Border control is an important element of modern society. We live in a world where terrorist threats are all too real, and even with the strict security measures we have in place, criminals still find ways to do what they do.
Consider, for example, the Malaysian flight that recently went missing over the Bay of Thailand. Two individuals on that flight were using stolen passports. Although authorities have dismissed the possibility of terrorism as unlikely, the fact remains that passports are lost or stolen by the millions every year, and security officials at airports across the world are often too busy to cross-check travel documents with Interpol’s registry of stolen passports.
What can border control do to make the security process at airports more efficient?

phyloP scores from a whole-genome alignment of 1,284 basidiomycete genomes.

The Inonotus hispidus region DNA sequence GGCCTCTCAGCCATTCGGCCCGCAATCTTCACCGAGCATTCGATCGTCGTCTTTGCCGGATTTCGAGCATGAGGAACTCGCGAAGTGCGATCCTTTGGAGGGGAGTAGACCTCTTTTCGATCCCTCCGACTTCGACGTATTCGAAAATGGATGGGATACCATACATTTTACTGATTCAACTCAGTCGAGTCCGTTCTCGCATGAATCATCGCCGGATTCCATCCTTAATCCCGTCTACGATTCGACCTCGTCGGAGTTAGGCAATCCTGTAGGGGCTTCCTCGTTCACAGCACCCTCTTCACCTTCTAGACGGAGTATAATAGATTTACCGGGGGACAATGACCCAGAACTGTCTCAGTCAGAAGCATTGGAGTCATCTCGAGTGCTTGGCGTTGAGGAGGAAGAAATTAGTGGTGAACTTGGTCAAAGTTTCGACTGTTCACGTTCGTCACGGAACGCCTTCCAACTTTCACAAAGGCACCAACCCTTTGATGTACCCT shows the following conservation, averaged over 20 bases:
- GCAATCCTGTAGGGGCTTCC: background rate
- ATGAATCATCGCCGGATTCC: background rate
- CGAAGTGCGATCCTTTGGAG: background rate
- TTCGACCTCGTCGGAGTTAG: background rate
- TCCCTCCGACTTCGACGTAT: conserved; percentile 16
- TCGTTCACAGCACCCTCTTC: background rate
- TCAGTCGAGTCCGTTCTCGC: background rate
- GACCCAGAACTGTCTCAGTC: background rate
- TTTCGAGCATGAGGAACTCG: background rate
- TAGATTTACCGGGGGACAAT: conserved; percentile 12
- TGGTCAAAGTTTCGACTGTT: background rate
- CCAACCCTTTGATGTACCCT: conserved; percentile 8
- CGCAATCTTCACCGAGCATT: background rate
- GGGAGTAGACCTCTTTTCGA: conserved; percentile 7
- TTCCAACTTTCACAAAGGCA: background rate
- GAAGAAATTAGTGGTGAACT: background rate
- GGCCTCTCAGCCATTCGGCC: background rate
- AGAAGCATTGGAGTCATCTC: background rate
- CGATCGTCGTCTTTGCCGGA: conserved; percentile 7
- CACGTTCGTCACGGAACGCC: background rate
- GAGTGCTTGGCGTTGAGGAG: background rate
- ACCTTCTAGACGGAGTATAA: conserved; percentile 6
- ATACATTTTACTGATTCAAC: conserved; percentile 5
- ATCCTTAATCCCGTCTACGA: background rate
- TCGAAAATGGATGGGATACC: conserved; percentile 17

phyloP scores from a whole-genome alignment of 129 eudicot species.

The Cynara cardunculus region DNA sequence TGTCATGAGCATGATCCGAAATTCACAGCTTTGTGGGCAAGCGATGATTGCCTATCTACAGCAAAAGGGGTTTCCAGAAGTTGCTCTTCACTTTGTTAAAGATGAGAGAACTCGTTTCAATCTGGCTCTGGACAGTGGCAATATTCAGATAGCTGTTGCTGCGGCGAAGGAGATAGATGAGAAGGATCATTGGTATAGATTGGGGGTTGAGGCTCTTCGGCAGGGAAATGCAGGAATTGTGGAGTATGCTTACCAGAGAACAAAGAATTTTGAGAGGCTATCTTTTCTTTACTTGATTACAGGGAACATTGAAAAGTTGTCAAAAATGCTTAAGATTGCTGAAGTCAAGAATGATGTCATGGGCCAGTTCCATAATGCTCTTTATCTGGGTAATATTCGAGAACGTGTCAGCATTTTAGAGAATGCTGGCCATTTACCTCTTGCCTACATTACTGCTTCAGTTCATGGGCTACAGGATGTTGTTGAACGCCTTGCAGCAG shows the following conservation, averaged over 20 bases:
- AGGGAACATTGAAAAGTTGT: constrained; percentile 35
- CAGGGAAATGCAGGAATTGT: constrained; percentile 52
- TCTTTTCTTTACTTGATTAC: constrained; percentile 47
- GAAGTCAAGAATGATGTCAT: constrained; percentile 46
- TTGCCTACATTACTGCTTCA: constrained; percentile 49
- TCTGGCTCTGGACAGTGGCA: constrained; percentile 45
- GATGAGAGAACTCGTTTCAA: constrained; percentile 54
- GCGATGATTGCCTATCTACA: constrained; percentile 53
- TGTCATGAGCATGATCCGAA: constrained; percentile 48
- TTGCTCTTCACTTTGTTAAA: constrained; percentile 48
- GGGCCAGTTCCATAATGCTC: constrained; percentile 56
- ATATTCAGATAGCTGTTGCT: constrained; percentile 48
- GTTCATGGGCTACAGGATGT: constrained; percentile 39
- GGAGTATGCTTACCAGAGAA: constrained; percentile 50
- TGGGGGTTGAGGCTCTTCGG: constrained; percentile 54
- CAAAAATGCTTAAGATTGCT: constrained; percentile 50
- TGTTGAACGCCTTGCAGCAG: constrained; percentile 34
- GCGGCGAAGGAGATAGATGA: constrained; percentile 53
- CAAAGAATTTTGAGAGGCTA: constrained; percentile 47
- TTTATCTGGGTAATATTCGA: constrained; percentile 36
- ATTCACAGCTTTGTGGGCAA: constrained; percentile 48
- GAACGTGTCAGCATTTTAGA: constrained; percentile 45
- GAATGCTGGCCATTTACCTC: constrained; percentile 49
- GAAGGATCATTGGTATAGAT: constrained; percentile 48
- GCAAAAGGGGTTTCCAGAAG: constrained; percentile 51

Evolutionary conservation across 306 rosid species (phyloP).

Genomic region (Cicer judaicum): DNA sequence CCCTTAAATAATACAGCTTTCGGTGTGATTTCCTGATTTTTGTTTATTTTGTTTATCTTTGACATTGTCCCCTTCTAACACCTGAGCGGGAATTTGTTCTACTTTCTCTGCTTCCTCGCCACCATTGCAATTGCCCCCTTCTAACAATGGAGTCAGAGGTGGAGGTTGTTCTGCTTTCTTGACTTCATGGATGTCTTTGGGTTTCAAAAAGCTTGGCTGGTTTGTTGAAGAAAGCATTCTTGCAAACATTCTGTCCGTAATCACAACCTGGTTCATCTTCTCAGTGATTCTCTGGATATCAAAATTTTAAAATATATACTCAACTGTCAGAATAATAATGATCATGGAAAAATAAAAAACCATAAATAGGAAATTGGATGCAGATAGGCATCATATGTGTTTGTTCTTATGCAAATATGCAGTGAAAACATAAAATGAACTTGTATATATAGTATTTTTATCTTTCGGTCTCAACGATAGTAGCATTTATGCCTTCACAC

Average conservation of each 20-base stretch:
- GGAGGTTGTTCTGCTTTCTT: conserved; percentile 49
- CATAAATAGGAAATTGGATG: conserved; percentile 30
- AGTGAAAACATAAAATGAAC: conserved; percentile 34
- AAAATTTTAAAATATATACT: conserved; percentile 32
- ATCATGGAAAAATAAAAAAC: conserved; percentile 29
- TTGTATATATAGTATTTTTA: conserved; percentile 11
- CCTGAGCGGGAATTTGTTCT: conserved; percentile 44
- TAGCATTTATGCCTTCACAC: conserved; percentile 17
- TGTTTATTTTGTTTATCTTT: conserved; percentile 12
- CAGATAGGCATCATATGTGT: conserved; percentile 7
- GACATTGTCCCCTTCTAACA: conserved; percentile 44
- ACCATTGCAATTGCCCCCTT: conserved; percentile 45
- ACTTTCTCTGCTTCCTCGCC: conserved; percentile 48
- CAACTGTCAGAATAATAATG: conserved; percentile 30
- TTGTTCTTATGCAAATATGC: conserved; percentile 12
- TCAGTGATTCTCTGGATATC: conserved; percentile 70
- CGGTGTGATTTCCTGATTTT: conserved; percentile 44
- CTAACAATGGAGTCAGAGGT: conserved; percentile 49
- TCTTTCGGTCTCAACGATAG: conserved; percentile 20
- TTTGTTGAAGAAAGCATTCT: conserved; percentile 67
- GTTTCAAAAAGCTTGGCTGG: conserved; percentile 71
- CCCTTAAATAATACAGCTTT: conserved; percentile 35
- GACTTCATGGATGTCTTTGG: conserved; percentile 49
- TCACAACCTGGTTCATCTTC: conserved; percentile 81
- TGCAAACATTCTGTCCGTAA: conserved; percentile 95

They aren’t ignoring the problem entirely. They’ve already implemented some processes that speed up the lines at security, even if only a little. Canadian and U.S. travellers can bypass the lines entirely with their Nexus cards, for example, and pre-travel screening can do much to reduce the amount of time spent in security.
But the fact remains that the vast majority people crossing the border are honest; they aren’t there to do bad things, so it doesn’t make sense for border control to invest so much time and money in screening people who are flying to Disneyland with the family.
Instead, it makes sense to get those people across the border as quickly and economically as possible and use the time and money instead on methods that will catch the people who do mean harm.
One example of how border control can go about this is to institute an early risk assessment of all passengers, and from then on use biometrics and electronic passports to check the identity of travellers crossing the border.
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